The blog of the John S. and James L. Knight Foundation
Liony Garcia's work is ephemeral. It investigates the time and space between one body movement and the next and reveals the symbols that emerge (and vanish just as fast as they're created). In his latest work, “In Lieu of Flowers,” to debut at Miami Light Project's Here & Now series, Garcia hopes to craft an experience that mirrors our transient and transitory lives on this planet.
Neil de la Flor: What's “In Lieu of Flowers” about?
Liony Garcia: “In Lieu of Flowers” is a dance performance that takes its influence from the composition of emblems. It focuses on the ephemeral with symbols and images that epitomize transitory human life.
ND: In what ways does “In Lieu of Flowers” push against the edge of composition?
LG: At this point in my development what’s bringing me to the edge is concentrating on composition. Focusing on the arrangement of the dance and its organic progression. Edgy work can often be sensationalized but at times misses the bull’s-eye because of the way it’s crafted. Whether my work is considered edgy or not is up to the audience. For my part, I’m trying my best to arrange something that can lead them to make those kinds of conclusions.
ND: Biggest challenge putting this project together?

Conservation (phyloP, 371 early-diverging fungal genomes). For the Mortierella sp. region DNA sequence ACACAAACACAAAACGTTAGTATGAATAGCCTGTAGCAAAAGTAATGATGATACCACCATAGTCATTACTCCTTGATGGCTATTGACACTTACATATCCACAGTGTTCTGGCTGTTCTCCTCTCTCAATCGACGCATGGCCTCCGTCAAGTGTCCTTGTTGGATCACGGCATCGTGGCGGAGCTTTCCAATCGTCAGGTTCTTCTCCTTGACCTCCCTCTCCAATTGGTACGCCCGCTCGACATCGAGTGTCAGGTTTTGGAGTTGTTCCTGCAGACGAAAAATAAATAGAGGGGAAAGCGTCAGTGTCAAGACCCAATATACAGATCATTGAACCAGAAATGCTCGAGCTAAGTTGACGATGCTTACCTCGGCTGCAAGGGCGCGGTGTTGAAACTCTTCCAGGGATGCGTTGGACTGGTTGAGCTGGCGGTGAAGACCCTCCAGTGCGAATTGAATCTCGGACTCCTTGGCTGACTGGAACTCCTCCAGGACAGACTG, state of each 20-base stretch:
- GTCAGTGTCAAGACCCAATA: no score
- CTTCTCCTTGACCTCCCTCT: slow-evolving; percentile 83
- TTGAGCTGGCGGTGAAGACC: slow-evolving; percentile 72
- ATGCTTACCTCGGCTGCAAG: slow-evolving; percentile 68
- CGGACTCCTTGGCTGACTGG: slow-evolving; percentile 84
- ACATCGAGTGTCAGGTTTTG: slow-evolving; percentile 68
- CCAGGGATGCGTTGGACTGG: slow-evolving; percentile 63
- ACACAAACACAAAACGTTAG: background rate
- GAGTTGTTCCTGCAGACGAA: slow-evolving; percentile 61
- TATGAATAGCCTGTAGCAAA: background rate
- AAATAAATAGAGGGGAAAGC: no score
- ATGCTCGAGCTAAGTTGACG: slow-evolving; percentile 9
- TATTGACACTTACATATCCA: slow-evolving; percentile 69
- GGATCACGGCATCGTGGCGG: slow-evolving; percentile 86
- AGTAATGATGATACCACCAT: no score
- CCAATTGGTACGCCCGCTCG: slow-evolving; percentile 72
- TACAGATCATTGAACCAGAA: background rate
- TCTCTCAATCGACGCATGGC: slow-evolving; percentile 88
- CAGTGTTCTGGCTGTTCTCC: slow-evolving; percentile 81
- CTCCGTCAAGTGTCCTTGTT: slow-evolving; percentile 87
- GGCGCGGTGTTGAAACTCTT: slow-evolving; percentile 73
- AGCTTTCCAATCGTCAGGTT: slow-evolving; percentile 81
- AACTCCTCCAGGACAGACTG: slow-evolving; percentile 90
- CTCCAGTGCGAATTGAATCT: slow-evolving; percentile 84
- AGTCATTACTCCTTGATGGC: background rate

LG: Editing has always been the biggest challenge. I have a lot of ideas and the hardest part is letting go of them.
ND: What does it feel like when you perform?
LG: Performance has always struck that emotional chord for me. Whether I’m watching or performing myself it always goes into that emotional realm.
ND: Why is your work important to you & what does it mean to you personally?
LG: My work stems from a place of expression, my desire is to communicate in a language that is both personal and universal. Within the different forms available to me, I choose to engage with the tradition of dance and choreography because I find movement to be inherently expressive. In the center of my artistic practice is the interest in the emotional body and the investigation of its relationship to movement language and choreography. I’m also interested in the interplay between visual and time-based art, specifically how the symbolic can merge with the physical to transform meaning and association. In a nutshell, it encompasses all the elements I’m interested in and allows me to express myself to others through a language that I really love, which is dance.
The Miami Light Project Presents Here & Now: 2013 from February 7-16 at 8 p.m. at The Light Box at Goldman Warehouse, 404 NW 26 St., Miami. Tickets: $25, non-members; $20, members; $15, students and seniors. Tickets are available at miamilightproject.com or by calling 866-811-4111.